Distorted Jobs Report Shows Unemployment Rate Up to 7.3 Percent

The government says the economy created more than 200,000 jobs last month.

Government workers protest the federal shutdown Monday, Sept. 30, 2013, in Chicago.

October's jobs report is distorted because of the timing of the shutdown.

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The government's job report released Friday says the nation added 204,000 jobs in October and that the unemployment rate ticked upward, to 7.3 percent. Those numbers are marred, however, by the government shutdown, and it may be months before data not distorted by the 16-day October shutdown are available.

The 204,000 jobs the Labor Department counted come in well above consensus estimates, which stood at 120,000 according to Bloomberg, though those economists' estimates ranged widely, from a loss of 300,000 to 168,000. The unemployment rate, meanwhile, is in line with expectations.

The report shows a boost of 53,000 workers in leisure and hospitality, an industry that includes restaurant and hotel workers, in addition to more than 44,000 new jobs in the retail sector. Professional and business services, a broad category that includes temporary workers, accountants, and consultants, added 44,000 workers. Meanwhile, wholesale trade lost 5,400 workers, and government lost 8,000 jobs – a figure that does not include furloughed workers.

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October's jobs report is distorted because of the timing of the shutdown, which happened from Oct. 1 through 16. The survey that produces the payroll number asks employers how many workers they had for the pay period that includes the 12th of the month, and the household survey, which produces the unemployment rate, asks people whether they worked during the calendar week that includes the 12th of the month.

That means both surveys were affected, and to an uncertain degree. For example, government workers who were furloughed during the shutdown would have counted on the household survey as unemployed, even though they knew they would eventually go back to work. However, the Labor Department noted in its release that some of these workers were misclassified as "employed but absent from work." Meanwhile, government contractors whose employees could not work during the shutdown also may have therefore reported fewer workers during that time.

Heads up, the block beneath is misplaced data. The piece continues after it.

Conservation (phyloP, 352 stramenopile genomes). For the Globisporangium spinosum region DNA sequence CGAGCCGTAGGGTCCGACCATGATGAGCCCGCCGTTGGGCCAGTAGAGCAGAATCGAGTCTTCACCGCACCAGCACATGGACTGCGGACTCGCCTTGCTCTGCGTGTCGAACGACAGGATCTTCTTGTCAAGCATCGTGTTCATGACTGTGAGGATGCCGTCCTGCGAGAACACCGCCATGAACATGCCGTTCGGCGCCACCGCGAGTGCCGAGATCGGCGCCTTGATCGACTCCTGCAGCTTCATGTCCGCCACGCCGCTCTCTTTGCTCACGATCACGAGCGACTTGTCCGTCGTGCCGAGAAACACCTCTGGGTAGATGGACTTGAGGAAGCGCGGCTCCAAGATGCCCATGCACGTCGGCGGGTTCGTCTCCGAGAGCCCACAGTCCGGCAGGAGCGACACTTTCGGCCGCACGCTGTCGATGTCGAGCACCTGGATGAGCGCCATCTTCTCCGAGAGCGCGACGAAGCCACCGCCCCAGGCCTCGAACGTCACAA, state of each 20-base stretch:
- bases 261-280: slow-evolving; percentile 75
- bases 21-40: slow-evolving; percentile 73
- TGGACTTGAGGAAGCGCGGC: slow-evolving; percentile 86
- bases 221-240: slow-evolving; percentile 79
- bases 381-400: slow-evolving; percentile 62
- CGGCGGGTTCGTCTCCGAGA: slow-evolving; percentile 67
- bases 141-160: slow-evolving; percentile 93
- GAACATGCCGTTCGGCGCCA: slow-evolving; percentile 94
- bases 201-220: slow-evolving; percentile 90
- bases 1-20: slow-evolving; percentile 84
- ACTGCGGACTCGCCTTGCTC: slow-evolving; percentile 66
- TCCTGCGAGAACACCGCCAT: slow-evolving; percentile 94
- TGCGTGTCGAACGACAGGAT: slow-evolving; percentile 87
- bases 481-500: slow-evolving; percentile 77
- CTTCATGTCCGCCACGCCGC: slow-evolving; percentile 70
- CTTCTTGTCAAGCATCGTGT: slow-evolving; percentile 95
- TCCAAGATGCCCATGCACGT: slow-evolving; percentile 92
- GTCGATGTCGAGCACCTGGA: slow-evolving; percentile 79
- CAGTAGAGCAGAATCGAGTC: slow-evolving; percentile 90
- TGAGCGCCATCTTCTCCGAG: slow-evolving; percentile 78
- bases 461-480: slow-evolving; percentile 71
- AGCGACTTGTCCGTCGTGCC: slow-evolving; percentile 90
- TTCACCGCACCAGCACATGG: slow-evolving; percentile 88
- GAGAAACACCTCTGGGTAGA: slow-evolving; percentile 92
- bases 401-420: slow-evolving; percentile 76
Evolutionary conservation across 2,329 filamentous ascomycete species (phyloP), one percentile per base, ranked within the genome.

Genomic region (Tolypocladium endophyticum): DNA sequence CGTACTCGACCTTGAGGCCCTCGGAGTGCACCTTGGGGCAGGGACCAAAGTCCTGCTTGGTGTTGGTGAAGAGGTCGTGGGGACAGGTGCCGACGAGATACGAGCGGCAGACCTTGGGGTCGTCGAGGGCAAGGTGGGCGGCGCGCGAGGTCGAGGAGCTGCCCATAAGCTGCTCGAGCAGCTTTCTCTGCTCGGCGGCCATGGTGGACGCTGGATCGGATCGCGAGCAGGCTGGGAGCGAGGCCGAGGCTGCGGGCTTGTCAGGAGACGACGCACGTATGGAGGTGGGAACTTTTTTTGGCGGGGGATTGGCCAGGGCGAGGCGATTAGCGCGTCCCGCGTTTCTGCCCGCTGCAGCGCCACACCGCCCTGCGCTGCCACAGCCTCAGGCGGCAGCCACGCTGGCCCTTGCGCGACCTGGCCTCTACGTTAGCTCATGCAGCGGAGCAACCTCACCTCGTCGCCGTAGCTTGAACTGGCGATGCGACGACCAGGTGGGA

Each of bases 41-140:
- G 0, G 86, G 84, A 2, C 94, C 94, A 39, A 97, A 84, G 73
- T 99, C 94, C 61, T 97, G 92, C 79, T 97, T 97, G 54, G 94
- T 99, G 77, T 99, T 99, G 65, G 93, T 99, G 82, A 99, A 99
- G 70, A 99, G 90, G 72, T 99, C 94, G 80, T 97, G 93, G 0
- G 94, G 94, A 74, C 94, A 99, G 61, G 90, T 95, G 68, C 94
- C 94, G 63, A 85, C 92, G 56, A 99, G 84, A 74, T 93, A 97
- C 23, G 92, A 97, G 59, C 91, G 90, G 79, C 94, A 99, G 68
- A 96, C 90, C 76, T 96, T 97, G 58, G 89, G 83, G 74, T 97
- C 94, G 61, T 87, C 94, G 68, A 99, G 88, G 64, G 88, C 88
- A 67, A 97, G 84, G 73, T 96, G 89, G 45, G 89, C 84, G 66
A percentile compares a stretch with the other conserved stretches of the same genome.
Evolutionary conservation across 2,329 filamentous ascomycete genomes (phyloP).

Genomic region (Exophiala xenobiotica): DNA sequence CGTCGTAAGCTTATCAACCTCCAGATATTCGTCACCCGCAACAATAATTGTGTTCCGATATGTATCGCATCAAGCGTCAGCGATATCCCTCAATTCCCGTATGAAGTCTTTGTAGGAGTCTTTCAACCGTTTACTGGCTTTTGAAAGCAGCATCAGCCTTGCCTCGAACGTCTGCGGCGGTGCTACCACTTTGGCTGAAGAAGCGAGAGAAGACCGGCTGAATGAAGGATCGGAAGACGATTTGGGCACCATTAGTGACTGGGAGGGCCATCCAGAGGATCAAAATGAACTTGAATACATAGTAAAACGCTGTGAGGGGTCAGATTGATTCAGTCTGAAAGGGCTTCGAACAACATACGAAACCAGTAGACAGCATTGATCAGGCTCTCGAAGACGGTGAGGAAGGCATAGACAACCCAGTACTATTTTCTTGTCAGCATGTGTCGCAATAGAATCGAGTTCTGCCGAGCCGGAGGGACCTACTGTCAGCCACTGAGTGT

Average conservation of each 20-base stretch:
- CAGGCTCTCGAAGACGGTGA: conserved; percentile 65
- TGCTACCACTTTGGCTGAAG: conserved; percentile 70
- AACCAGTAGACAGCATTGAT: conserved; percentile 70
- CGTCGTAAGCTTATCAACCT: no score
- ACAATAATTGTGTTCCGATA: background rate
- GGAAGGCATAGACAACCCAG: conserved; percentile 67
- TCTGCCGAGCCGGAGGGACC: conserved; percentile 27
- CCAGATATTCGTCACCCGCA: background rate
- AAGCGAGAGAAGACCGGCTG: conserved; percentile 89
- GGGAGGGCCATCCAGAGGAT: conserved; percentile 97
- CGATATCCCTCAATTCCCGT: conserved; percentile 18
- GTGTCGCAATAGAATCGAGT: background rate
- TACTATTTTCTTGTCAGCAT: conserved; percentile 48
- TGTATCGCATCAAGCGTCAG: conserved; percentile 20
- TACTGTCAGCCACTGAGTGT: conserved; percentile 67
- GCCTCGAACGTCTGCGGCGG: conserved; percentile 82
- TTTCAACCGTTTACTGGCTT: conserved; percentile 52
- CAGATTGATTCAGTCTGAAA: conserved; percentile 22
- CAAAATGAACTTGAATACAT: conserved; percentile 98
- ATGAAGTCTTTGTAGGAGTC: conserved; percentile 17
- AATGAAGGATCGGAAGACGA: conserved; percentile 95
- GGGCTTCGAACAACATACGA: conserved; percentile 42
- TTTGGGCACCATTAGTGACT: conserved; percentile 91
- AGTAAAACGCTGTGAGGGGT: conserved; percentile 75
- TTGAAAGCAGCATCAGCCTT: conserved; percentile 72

The effects of the shutdown, meanwhile, showed up in the number of Americans reporting being on temporary layoff. That figure jumped by 448,000, from 1.1 million to 1.5 million.

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The upside surprise of 204,000 jobs may be a sign of an economy weathering the shutdown well, or it may be yet another end-of-year boost in hiring, says one economist, but it's too hard to tell right now.

"It's too soon to tell, particularly given some of the atypical influences on the October data, the shutdown and its ramifications, not only in the public sector but in the private sector," says Patrick O'Keefe, director of economic research at accounting firm CohnReznick.

Still, recent job growth has not been strong enough to drive an economic recovery, says one economist. The Federal Reserve in particular is closely watching jobs numbers to determine when it should end its asset-purchasing stimulus program known as quantitative easing and raise interest rates from their near-zero levels.

"I think the big picture is that in order to make a difference for the Federal Reserve and frankly for everyone else, we need to have a string of very strong reports. And by very strong, I would say north of 180 [thousand], possibly 200, and I don't think it's happening right now," says Adolfo Laurenti, deputy chief economist for Mesirow Financial, a Chicago-based investment firm.

Without those kind of numbers, he says, there will not be enough job growth "to create that momentum, that sense of progress both for confidence and for critical mass."

Unfortunately, it may be months before there are again clean jobs data. November's jobs numbers may show a bounce back from the shutdown, meaning December's jobs report could be the next available clear look at the labor market.

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